Australians lack trust in organsiations requesting personal information or digital identity indicators, with only 14% saying their trust would increase with an established, reputable organisation such as a bank.
This is a key finding from GBG's Digital Trust survey of more than 1,000 Australian consumers.
The survey finds that despite increasingly online and digital-first behaviours and activities, which is leading to more consumers needing to share their digital identity and personal information online, not all businesses are effectively building digital trust to maintain customer loyalty and engagement.
COVID-19 has significantly increased the use of digital platforms, with many day-to-day transactions more likely to take place online.
In fact, the survey finds that 56% of consumers are more likely to pay a bill online than at the start of the pandemic, 33% are more likely to apply for a government service online, 28% to use a healthcare service, and 32% to make a cash transfer.
Consumers ranked social media apps (55%), cryptobanks (46%), and wagering and betting companies (40%) as being the least comfortable avenues for sharing their digital identity.
The survey also found that overall there continues to be a higher level of comfort in engaging with established businesses, with the survey finding 66% are most comfortable with government websites, services and apps; 55% with large banks; 43% with superannuation firms; and 41% with healthcare providers.
The banking and financial services sector consisted of organisations with both some of the highest and lowest levels of trust.
While 14% are comfortable sharing their digital identity with the likes of large banks, almost half (46%) ranked cryptobanks as being the types of businesses they are least comfortable with, and a third (33%) saying the same of alternative lenders and Buy Now Pay Later (BNPL) organisations.
Overall, 39% of Australians say they sometimes trust their bank with their digital identity and personal information, and 37% completely trust their bank with their digital identity and personal information. Only 4% said they don't trust their bank with this information and are currently looking to switch banks.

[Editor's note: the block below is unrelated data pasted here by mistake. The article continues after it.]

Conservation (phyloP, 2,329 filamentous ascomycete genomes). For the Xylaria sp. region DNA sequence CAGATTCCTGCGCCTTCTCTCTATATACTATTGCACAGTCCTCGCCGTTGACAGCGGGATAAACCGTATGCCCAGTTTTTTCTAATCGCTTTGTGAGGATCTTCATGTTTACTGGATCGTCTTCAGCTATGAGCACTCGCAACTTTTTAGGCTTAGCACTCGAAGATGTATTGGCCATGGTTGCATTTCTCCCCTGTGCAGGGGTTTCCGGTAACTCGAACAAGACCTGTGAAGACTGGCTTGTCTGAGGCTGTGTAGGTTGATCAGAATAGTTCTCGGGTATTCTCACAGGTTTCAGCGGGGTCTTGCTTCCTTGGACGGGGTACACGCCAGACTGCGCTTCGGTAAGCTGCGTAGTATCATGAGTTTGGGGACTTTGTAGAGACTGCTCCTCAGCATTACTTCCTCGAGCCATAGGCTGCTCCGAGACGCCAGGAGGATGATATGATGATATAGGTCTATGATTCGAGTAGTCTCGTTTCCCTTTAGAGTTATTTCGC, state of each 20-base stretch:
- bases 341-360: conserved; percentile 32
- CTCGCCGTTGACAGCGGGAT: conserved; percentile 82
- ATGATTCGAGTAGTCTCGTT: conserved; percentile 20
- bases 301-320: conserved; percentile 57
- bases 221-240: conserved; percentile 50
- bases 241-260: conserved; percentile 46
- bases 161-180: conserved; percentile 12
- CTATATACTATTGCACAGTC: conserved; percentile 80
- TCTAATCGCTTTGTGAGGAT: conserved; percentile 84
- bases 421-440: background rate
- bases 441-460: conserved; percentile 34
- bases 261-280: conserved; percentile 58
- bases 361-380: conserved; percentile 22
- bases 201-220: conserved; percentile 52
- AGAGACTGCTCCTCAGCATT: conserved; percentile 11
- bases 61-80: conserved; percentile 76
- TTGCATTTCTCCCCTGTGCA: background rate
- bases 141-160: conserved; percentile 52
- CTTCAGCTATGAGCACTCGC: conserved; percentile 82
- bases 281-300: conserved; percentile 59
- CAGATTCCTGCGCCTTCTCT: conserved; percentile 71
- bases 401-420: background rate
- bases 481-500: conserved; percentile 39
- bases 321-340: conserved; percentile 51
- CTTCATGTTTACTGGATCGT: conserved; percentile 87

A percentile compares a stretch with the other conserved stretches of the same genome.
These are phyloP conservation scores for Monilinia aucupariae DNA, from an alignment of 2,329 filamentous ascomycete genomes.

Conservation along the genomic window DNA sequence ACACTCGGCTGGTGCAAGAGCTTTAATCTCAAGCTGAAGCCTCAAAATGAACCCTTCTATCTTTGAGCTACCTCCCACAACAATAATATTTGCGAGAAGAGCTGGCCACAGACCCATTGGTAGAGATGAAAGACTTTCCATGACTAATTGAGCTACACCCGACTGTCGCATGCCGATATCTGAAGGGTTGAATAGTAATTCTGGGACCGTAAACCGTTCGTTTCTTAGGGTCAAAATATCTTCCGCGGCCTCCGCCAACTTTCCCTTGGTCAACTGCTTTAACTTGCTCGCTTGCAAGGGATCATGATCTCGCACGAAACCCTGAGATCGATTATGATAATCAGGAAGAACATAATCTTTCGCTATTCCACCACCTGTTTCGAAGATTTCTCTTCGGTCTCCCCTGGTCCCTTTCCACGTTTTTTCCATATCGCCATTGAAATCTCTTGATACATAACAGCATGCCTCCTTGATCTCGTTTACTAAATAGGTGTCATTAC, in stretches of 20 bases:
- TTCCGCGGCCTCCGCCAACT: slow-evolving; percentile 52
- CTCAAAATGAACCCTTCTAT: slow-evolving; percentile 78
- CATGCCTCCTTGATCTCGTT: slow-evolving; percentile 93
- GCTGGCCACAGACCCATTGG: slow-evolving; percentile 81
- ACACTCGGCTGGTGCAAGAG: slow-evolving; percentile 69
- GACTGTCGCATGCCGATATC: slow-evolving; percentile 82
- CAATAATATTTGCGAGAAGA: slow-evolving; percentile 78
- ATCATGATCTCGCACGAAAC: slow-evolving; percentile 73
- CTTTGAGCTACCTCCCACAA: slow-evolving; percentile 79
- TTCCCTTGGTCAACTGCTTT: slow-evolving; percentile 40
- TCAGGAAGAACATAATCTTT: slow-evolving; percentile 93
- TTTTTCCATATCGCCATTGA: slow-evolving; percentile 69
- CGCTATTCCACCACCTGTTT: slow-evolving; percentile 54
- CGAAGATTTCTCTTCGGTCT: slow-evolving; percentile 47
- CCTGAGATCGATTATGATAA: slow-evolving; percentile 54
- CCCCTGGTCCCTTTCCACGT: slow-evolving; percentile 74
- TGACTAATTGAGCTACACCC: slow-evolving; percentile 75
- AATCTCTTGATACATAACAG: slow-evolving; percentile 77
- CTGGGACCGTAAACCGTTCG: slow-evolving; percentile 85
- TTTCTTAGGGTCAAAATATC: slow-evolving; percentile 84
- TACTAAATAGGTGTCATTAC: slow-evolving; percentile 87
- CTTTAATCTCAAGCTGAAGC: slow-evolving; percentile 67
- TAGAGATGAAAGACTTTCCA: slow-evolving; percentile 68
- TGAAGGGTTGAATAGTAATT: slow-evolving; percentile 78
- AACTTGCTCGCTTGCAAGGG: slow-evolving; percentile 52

When it comes to increasing digital trust, GBG found that businesses need to begin by addressing and clearly communicating the security and safety implications to the consumer. For instance, demonstrating clear safety protocols on their website such as multi-factor identification steps (27%).
Furthermore, the survey found that 19% of Australians would increase trust in an organisation if they have clear terms and conditions available online that make it clear how they will use the customers information.
GBG regional general manager ANZ Carol Chris says, “Businesses across all industries still have a long way to go in building and sustaining digital trust.
"No industry, established or nascent, has completely secured the digital trust of its customers, though familiarity creates a higher level of comfort seen with government services, big banks, superannuation providers and healthcare providers.
"Newer business models like fintechs and neo-banks, and lifestyle and entertainment businesses taking a digitalised approach could benefit from collaborating with the more established segments to gain trust.
"But most importantly, consumers feel more assured when organisations clearly make the effort to integrate frontend security measures, which underscores the need for simple, safe and secure identity verification for onboarding and authentication for re-access.